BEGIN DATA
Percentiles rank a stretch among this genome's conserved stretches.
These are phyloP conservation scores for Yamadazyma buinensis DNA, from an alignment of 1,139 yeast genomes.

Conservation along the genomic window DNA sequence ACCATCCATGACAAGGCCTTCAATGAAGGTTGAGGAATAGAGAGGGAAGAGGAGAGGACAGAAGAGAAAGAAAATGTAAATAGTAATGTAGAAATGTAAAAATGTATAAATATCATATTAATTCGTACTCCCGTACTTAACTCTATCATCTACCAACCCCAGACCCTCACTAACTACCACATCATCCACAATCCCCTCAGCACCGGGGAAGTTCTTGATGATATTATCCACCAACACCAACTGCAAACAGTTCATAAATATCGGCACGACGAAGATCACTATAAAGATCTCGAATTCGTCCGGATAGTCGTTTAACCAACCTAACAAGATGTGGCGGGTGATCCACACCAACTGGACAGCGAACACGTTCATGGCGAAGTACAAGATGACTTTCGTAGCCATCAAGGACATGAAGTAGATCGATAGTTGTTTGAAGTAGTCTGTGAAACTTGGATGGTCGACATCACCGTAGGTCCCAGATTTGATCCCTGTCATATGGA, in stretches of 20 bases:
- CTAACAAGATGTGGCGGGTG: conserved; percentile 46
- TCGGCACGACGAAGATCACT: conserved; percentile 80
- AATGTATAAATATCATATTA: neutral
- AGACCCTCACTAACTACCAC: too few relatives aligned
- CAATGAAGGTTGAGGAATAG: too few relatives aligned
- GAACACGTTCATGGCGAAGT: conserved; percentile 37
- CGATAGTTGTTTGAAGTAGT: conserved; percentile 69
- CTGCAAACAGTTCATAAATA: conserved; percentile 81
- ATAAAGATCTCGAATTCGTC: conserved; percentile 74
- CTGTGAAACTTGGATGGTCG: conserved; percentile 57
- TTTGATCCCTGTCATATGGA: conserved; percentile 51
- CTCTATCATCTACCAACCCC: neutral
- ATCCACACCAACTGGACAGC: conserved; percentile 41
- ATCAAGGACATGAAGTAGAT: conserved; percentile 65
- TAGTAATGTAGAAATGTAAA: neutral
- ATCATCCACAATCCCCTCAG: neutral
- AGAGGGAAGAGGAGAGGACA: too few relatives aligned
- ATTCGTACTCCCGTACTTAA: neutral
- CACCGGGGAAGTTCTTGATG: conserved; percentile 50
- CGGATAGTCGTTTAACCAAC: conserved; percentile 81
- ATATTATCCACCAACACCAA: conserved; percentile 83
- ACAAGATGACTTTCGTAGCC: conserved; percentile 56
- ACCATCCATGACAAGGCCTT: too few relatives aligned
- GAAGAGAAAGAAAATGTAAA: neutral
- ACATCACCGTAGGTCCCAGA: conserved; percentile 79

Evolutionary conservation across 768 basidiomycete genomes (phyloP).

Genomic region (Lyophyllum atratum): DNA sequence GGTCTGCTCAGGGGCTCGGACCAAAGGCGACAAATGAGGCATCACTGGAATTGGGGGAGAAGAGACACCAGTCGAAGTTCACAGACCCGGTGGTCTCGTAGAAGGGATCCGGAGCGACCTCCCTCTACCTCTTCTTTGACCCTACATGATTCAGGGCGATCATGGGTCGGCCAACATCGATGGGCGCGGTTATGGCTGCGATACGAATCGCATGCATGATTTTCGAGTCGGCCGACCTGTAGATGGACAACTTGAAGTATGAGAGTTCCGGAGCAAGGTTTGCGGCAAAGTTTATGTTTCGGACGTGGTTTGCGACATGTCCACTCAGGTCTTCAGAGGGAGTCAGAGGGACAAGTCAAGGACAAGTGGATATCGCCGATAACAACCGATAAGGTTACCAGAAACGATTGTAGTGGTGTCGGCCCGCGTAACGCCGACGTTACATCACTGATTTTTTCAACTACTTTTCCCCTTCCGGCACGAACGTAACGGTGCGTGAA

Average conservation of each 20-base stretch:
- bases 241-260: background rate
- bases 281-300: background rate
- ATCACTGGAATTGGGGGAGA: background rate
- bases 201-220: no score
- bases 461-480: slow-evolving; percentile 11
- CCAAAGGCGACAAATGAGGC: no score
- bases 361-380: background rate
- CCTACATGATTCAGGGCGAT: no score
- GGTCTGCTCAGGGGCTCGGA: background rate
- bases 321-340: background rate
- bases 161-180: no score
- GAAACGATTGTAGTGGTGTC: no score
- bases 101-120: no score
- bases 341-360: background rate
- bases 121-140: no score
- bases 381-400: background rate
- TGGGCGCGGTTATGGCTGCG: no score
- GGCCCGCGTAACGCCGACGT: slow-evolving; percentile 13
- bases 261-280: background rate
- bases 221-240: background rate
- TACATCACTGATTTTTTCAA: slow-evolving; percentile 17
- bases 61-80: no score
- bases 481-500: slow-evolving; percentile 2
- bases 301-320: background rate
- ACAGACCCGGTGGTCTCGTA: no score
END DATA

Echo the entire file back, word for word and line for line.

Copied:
Percentiles rank a stretch among this genome's conserved stretches.
These are phyloP conservation scores for Yamadazyma buinensis DNA, from an alignment of 1,139 yeast genomes.

Conservation along the genomic window DNA sequence ACCATCCATGACAAGGCCTTCAATGAAGGTTGAGGAATAGAGAGGGAAGAGGAGAGGACAGAAGAGAAAGAAAATGTAAATAGTAATGTAGAAATGTAAAAATGTATAAATATCATATTAATTCGTACTCCCGTACTTAACTCTATCATCTACCAACCCCAGACCCTCACTAACTACCACATCATCCACAATCCCCTCAGCACCGGGGAAGTTCTTGATGATATTATCCACCAACACCAACTGCAAACAGTTCATAAATATCGGCACGACGAAGATCACTATAAAGATCTCGAATTCGTCCGGATAGTCGTTTAACCAACCTAACAAGATGTGGCGGGTGATCCACACCAACTGGACAGCGAACACGTTCATGGCGAAGTACAAGATGACTTTCGTAGCCATCAAGGACATGAAGTAGATCGATAGTTGTTTGAAGTAGTCTGTGAAACTTGGATGGTCGACATCACCGTAGGTCCCAGATTTGATCCCTGTCATATGGA, in stretches of 20 bases:
- CTAACAAGATGTGGCGGGTG: conserved; percentile 46
- TCGGCACGACGAAGATCACT: conserved; percentile 80
- AATGTATAAATATCATATTA: neutral
- AGACCCTCACTAACTACCAC: too few relatives aligned
- CAATGAAGGTTGAGGAATAG: too few relatives aligned
- GAACACGTTCATGGCGAAGT: conserved; percentile 37
- CGATAGTTGTTTGAAGTAGT: conserved; percentile 69
- CTGCAAACAGTTCATAAATA: conserved; percentile 81
- ATAAAGATCTCGAATTCGTC: conserved; percentile 74
- CTGTGAAACTTGGATGGTCG: conserved; percentile 57
- TTTGATCCCTGTCATATGGA: conserved; percentile 51
- CTCTATCATCTACCAACCCC: neutral
- ATCCACACCAACTGGACAGC: conserved; percentile 41
- ATCAAGGACATGAAGTAGAT: conserved; percentile 65
- TAGTAATGTAGAAATGTAAA: neutral
- ATCATCCACAATCCCCTCAG: neutral
- AGAGGGAAGAGGAGAGGACA: too few relatives aligned
- ATTCGTACTCCCGTACTTAA: neutral
- CACCGGGGAAGTTCTTGATG: conserved; percentile 50
- CGGATAGTCGTTTAACCAAC: conserved; percentile 81
- ATATTATCCACCAACACCAA: conserved; percentile 83
- ACAAGATGACTTTCGTAGCC: conserved; percentile 56
- ACCATCCATGACAAGGCCTT: too few relatives aligned
- GAAGAGAAAGAAAATGTAAA: neutral
- ACATCACCGTAGGTCCCAGA: conserved; percentile 79

Evolutionary conservation across 768 basidiomycete genomes (phyloP).

Genomic region (Lyophyllum atratum): DNA sequence GGTCTGCTCAGGGGCTCGGACCAAAGGCGACAAATGAGGCATCACTGGAATTGGGGGAGAAGAGACACCAGTCGAAGTTCACAGACCCGGTGGTCTCGTAGAAGGGATCCGGAGCGACCTCCCTCTACCTCTTCTTTGACCCTACATGATTCAGGGCGATCATGGGTCGGCCAACATCGATGGGCGCGGTTATGGCTGCGATACGAATCGCATGCATGATTTTCGAGTCGGCCGACCTGTAGATGGACAACTTGAAGTATGAGAGTTCCGGAGCAAGGTTTGCGGCAAAGTTTATGTTTCGGACGTGGTTTGCGACATGTCCACTCAGGTCTTCAGAGGGAGTCAGAGGGACAAGTCAAGGACAAGTGGATATCGCCGATAACAACCGATAAGGTTACCAGAAACGATTGTAGTGGTGTCGGCCCGCGTAACGCCGACGTTACATCACTGATTTTTTCAACTACTTTTCCCCTTCCGGCACGAACGTAACGGTGCGTGAA

Average conservation of each 20-base stretch:
- bases 241-260: background rate
- bases 281-300: background rate
- ATCACTGGAATTGGGGGAGA: background rate
- bases 201-220: no score
- bases 461-480: slow-evolving; percentile 11
- CCAAAGGCGACAAATGAGGC: no score
- bases 361-380: background rate
- CCTACATGATTCAGGGCGAT: no score
- GGTCTGCTCAGGGGCTCGGA: background rate
- bases 321-340: background rate
- bases 161-180: no score
- GAAACGATTGTAGTGGTGTC: no score
- bases 101-120: no score
- bases 341-360: background rate
- bases 121-140: no score
- bases 381-400: background rate
- TGGGCGCGGTTATGGCTGCG: no score
- GGCCCGCGTAACGCCGACGT: slow-evolving; percentile 13
- bases 261-280: background rate
- bases 221-240: background rate
- TACATCACTGATTTTTTCAA: slow-evolving; percentile 17
- bases 61-80: no score
- bases 481-500: slow-evolving; percentile 2
- bases 301-320: background rate
- ACAGACCCGGTGGTCTCGTA: no score